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September 4, 2009
Donovan: 'We want to be aggressive'

Landon Donovan says the U.S. needs to be aggressive in it's World Cup Qualifier against El Salvador.
Landon Donovan says the U.S. needs to be aggressive in it's World Cup Qualifier against El Salvador.
Linda Cuttone/Sports Vue Images
Sandy, Utah -- For the United States to take control and win its World Cup qualifying match against El Salvador Saturday, the Americans have to be aggressive from the opening whistle.

It's as simple as that, says U.S. midfielder Landon Donovan.

“We want to be aggressive," he said. "If we go out and play tentatively and things don't go our way, we'll be pretty upset. We're going to go out, be aggressive and give everything we have. We're a better team, and if we do that we're going to win the game.”

With only four games remaining in the CONCACAF hexagonal, the U.S. finds itself in a must-win situation at home. The Americans are tied for second-place with Honduras with 3-2-1 records and 10 teams apiece trailing Costa Rica (4-2-0, 12). Mexico (3-3-0, nine) is a point behind. The top three teams automatically clinch a spot for South Africa while the fourth-place team meets the fifth-place side from South America.

The U.S. hasn't lost a home qualifier since a 3-2 defeat to Honduras in Washington, D.C. Sept. 1, 2001. The Americans' next two opponents -- El Salvador and Trinidad & Tobago -- in Port of Spain Wednesday -- are at the bottom of the six-team standings with identical 1-3-2 records and five points apiece.

“There's pressure [because we're at home] but there's more pressure because there are four games left and this is the World Cup at our fingertips," Donovan said. "If we lose points in this game or the Trinidad game it's going to hurt us and there's no more room for that.”

The Americans managed a 2-2 draw in El Salvador March 28, scoring a pair of late goals to steal a valuable away point.

“There were parts to the game that we felt should have been better," U.S. coach Bob Bradley said. "We were certainly pleased at the end, given the challenge of being down two goals on the road, to fight back. That said a lot about the mentality of the team. So that was the big positive.

"You know, we actually started that game pretty well. But we weren’t always sharp enough in the attacking third, and a game can sometimes change a bit on one play. We were attacking because they had a lot of people back, and their first goal came on a counter-type situation where we didn’t react well enough as a team. So we’ll look at all those things, and yet we believe that the improvement in the group over time is a big part of things.”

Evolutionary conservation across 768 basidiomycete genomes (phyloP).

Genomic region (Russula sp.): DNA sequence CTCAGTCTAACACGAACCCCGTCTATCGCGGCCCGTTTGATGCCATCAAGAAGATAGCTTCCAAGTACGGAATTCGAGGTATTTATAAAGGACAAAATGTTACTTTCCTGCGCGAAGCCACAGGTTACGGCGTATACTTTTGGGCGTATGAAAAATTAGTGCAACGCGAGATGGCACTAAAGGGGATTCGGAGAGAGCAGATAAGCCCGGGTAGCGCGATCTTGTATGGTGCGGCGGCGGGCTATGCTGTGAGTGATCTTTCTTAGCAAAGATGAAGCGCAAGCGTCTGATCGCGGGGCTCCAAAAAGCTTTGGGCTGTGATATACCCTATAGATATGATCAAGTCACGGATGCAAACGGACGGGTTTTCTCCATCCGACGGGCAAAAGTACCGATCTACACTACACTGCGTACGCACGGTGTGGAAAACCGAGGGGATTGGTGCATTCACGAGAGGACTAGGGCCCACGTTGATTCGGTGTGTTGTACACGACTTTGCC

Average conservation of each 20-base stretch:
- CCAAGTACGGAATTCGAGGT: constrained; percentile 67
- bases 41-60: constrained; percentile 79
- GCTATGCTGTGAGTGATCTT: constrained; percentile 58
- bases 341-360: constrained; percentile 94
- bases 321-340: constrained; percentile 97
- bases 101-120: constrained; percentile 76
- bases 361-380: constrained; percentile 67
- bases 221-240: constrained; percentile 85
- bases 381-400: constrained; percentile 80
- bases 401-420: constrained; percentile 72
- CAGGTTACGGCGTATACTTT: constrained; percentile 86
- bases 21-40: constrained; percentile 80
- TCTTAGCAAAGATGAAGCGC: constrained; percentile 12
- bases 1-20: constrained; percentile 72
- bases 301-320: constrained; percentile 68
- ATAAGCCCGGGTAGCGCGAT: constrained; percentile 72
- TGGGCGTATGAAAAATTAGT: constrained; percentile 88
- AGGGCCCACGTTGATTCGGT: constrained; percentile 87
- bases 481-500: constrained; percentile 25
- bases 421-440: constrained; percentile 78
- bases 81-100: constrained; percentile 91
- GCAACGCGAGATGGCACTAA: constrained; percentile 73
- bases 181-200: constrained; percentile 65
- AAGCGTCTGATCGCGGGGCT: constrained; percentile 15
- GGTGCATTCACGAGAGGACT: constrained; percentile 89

Bradley did not think the El Salvadorans would throw anything different at the U.S. this time.

“I think that their starting points are the same," he said. "It’s a group of players that’s been together. I think they are well coached and organized. We saw even in a home game that they had a real game plan on how they wanted to play us, and I think that’s one of their strengths in all of their games. So we expect that.”

Donovan expects El Salvador to play it close to the vest.

“They'll be a different team from the one we played there," he said. "They'll probably be very defensive minded and our job is to break them down and try to score a goal early. If we score a goal early it should help us a lot. The longer the game stays at 0-0, the better it is for them.”

The U.S. definitely has more time to prepare for this encounter and the game in Trinidad Wednesday.

For the Aug. 12 game in Mexico City -- a 2-1 loss -- the Americans had a couple of days of practice before flying into the Mexican capital the day prior to the match. This time the U.S. has been able to train several days at altitude.

“In a single fixture date, you don’t really have time in the camp to assess the sharpness and fitness," Bradley said. "The only thing you do when they arrive is prepare them in terms of recovery and travel to play, and of course tactics.

“When you look back on the Mexico game, it’s a difficult game to fully assess in all those ways because of the conditions. So you look at the pluses, and like any game you look at things that could have been better. When you have a double fixture date and the days of training, certainly in terms of seeing where guys stand, it’s a better situation.”
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